How to Name Your Product

June 27, 2007 - Get free updates of new posts here

“That which we call a rose by any other name would smell as sweet.”
-William Shakespeare’s (1595) Romeo and Juliet,

“Shakespeare was wrong. A rose by any other name would not smell as sweet . . . which is why the single most important decision in the marketing of perfume is the name.”
– Al Ries and Jack Trout

Research from the business world and from the scientific community gives evidence towards the fact that a name of a product is very important. It is important in the decision making process of the consumers. The best product names are so effective they become the standard (an eponym) by which all similar products are named.

So how do you name a product:

Framing: Researchers have found that if they take a generic product, and “frame” it towards the positive or the negative by simply changing the words on how they describe the product to the consumer it changed the behavior of the consumer. Based solely on words the consumer chose one over the other. The one that was chose most was framed in a positive way. The consumer felt a sense of gain from this.

Categories: A product name can also invoke the emotions of the consumer. Consumers typically categorize everything internally based on their previous experiences. If your product name has a positive association with it, it will be put into the positive category in the consumers mind. If it carries a negative name, it will automatically be classified in the negative category. Taking the time to test the responses from consumers will give you an idea of how it is categorized by the target consumers.

Color: Color has been found to influence people, consciously and unconsciously. Colors can elicit different moods and affect responses. It has also been found that when a name is generic is it less effective than if it is fancy, such that “mocha colored cake” would be more appealing than “brown cake”.

When you name your product, it would benefit to test the above factors.

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8 responses to “How to Name Your Product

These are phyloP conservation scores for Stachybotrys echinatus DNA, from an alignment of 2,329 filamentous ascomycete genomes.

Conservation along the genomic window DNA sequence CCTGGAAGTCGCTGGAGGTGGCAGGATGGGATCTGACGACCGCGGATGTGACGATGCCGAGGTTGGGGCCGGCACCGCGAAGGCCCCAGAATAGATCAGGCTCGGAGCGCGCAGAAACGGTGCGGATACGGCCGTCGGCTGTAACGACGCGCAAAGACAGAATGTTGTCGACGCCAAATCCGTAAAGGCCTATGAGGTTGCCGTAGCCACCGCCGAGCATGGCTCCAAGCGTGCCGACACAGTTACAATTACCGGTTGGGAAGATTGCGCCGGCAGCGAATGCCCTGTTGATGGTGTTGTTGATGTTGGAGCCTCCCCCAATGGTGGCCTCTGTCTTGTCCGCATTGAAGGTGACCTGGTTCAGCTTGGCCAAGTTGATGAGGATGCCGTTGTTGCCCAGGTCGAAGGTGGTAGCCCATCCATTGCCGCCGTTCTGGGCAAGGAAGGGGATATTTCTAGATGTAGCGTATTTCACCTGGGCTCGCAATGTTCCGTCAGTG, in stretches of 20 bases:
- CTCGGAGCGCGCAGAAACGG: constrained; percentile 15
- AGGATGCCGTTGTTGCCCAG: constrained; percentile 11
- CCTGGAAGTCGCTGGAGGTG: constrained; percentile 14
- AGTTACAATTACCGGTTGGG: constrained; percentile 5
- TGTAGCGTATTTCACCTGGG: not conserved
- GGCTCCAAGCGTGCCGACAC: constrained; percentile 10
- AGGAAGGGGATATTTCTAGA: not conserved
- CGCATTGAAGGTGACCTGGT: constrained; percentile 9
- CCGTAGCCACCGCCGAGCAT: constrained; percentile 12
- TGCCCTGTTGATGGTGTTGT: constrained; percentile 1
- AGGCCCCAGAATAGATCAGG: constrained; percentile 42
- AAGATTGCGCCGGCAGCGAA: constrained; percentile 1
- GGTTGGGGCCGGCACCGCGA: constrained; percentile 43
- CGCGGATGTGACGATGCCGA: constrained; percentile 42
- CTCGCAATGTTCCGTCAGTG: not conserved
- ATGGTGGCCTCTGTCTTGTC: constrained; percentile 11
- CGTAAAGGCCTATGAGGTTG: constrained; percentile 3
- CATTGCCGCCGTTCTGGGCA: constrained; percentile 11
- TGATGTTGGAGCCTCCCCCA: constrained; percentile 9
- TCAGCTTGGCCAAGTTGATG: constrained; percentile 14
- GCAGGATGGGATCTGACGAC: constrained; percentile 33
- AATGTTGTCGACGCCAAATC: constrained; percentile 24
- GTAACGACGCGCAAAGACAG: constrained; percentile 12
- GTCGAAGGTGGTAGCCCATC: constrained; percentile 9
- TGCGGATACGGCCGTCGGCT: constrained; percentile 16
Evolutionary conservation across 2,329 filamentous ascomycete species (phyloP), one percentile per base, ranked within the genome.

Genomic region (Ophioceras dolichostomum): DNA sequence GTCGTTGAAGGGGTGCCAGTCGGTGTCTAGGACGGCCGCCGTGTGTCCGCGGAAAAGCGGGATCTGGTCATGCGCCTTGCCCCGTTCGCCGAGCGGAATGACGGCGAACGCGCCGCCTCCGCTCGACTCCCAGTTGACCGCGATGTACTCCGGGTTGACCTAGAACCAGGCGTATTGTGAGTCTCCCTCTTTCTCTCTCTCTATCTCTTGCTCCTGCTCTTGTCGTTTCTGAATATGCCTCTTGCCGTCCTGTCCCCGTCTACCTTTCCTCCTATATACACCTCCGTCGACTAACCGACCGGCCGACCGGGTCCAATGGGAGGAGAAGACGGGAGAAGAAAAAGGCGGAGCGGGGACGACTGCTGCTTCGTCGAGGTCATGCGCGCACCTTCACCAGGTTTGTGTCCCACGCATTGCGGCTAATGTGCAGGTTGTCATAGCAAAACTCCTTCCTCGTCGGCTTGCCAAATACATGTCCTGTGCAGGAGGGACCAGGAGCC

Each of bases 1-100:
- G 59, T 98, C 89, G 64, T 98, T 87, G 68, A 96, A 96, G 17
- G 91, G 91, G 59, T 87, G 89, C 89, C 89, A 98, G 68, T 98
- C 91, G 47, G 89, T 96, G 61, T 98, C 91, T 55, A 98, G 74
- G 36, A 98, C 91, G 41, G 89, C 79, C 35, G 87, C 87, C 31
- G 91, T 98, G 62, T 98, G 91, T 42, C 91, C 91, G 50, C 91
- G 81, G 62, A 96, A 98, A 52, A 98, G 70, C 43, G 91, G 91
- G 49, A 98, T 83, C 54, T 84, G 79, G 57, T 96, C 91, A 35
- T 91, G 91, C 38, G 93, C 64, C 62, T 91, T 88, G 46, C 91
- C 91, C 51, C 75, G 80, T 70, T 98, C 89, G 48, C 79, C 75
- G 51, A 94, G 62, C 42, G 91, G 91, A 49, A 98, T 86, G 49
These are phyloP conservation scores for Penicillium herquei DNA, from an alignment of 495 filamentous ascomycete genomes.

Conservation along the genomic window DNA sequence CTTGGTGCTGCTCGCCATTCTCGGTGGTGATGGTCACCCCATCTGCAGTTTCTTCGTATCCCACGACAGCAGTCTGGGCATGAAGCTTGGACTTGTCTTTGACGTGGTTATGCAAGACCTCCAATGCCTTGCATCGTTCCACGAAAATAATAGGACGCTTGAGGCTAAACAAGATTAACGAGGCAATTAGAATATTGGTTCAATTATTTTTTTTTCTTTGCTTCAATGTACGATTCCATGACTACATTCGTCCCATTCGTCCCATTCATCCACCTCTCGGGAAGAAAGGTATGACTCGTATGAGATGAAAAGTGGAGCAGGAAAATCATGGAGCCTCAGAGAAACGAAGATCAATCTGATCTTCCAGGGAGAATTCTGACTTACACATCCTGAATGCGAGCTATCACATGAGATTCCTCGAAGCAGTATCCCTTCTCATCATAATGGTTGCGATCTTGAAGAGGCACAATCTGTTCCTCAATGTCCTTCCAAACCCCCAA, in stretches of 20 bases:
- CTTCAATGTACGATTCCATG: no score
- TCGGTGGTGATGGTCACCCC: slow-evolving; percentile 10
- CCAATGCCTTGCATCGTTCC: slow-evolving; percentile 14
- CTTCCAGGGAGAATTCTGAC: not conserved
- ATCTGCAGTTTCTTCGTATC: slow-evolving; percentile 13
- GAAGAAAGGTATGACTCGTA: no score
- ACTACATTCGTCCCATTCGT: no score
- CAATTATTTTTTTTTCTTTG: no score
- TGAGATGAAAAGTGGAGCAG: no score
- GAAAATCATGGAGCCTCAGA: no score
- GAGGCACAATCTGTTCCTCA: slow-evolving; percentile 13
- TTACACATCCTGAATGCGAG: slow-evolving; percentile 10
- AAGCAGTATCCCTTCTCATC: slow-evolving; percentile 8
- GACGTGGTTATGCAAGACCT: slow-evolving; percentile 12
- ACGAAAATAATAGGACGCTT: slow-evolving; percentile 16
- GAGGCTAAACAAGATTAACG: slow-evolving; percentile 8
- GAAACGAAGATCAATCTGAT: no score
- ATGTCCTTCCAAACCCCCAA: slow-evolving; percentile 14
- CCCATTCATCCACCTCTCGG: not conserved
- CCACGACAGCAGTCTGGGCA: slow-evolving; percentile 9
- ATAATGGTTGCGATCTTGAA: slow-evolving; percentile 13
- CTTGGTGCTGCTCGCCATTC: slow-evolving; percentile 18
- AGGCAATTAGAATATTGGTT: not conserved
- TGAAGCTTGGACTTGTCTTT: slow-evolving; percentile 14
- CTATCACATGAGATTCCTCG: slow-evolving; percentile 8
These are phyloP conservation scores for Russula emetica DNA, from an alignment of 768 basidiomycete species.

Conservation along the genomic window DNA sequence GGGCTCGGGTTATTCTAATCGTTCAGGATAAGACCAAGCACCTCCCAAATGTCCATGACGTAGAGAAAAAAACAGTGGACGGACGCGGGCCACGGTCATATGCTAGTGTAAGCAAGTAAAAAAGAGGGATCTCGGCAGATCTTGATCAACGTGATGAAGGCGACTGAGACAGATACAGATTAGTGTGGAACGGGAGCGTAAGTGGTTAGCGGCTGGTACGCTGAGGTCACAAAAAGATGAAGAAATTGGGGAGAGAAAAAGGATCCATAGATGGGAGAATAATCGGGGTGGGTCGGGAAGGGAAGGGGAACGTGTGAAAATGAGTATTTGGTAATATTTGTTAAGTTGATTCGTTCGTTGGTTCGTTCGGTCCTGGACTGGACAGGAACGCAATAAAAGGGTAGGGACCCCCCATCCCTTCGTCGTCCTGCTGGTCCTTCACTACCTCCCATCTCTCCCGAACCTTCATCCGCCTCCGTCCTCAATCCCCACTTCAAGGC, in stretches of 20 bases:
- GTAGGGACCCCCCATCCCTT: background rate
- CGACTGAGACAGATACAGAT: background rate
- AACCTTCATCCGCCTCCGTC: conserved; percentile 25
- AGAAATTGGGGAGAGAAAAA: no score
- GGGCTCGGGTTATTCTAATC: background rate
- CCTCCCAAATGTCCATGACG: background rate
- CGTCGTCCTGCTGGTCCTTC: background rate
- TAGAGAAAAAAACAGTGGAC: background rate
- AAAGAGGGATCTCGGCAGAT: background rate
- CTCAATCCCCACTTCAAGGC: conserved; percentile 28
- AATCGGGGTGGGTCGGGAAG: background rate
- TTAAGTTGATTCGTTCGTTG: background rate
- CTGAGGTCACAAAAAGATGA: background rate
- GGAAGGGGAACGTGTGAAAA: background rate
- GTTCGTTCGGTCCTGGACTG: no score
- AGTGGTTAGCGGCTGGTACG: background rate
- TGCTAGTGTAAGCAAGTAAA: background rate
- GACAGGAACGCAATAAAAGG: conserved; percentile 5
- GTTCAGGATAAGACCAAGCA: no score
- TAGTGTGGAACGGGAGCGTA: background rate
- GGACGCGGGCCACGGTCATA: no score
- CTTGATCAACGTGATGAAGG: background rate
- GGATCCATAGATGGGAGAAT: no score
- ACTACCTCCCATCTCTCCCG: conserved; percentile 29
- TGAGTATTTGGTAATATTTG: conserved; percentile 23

1. Vera Devera Reply

    I moonlight for Ghetto Gourmet (Culinate.com just published an article that delves deeper than the WSJ, LA Times and Time did – check it out); a social dining experience that started in Oakland and has outposts as far as NYC. Our logo is a skull topped with a chef’s hat and crossbones of spoon and fork. It looks like the GG logo is “poison”, but quite frankly it’s fun and has even been pirated by other underground restaurants. The logo is white on black but often, it’s reversed to make printing business cards easier. The name has evoked hate mail but the word of mouth has made us media darlings. I think we passed the naming test in the beginning, but now that we’re less subversive, less ghetto and more visible, is it time we retool the name?

  2. John Diep Reply

    Very insightful information Noah. Naming is marketing. Naming is branding. It’s not an easy task when it comes to naming a product or even a website (especially when the majority of the name you like (domain) is taken). Take gadget reviews for example, a pretty generic topic. Gadget reviews are everywhere online. For some reason, we are tune into these two gadget review blogs the most – Gizmodo and Engadget. I am not sure if the naming invokes emotion, but the naming itself is enough to peak my interest to want to read about it. Naming is everything.

    Kevin Rose’s new web services called Pownce.com. Honestly, I think the idea is great. But, I am NOT convinced on the naming of it.

    John

  3. Andre Nosalsky Reply

    Vera, you bring on a good point. (nice write up too) This is a very delicate matter, because you don’t want to change too much and alienate your existing clients. It’s a multistep process that should start with the perception of the brand that currently exists in the minds of the clients. One strategy that works for companies, such as rock bands, that need to maintain a “rebel” type of brand is to systemize the business, but maintain the current image. This allows customers/clients to have a consistent experience. Once you do systemize, you might want to franchise. Franchising will allow the idea to spread with win/win for everybody.

    Good luck with it, it looks like an awesome idea.

  4. R Tolar Reply

    Noah that is an interesting slant on how to name a ‘Site’ , ‘Product’, or anything for that matter. It gives me something to work with. I have a terrible time coming up with a name that fits just about anything I’m trying to name.

    Here’s an example; I named my son “Junior”. How’s that for original. :^}

    Anyhow, you have an excellent approach.

    Luck
    RT…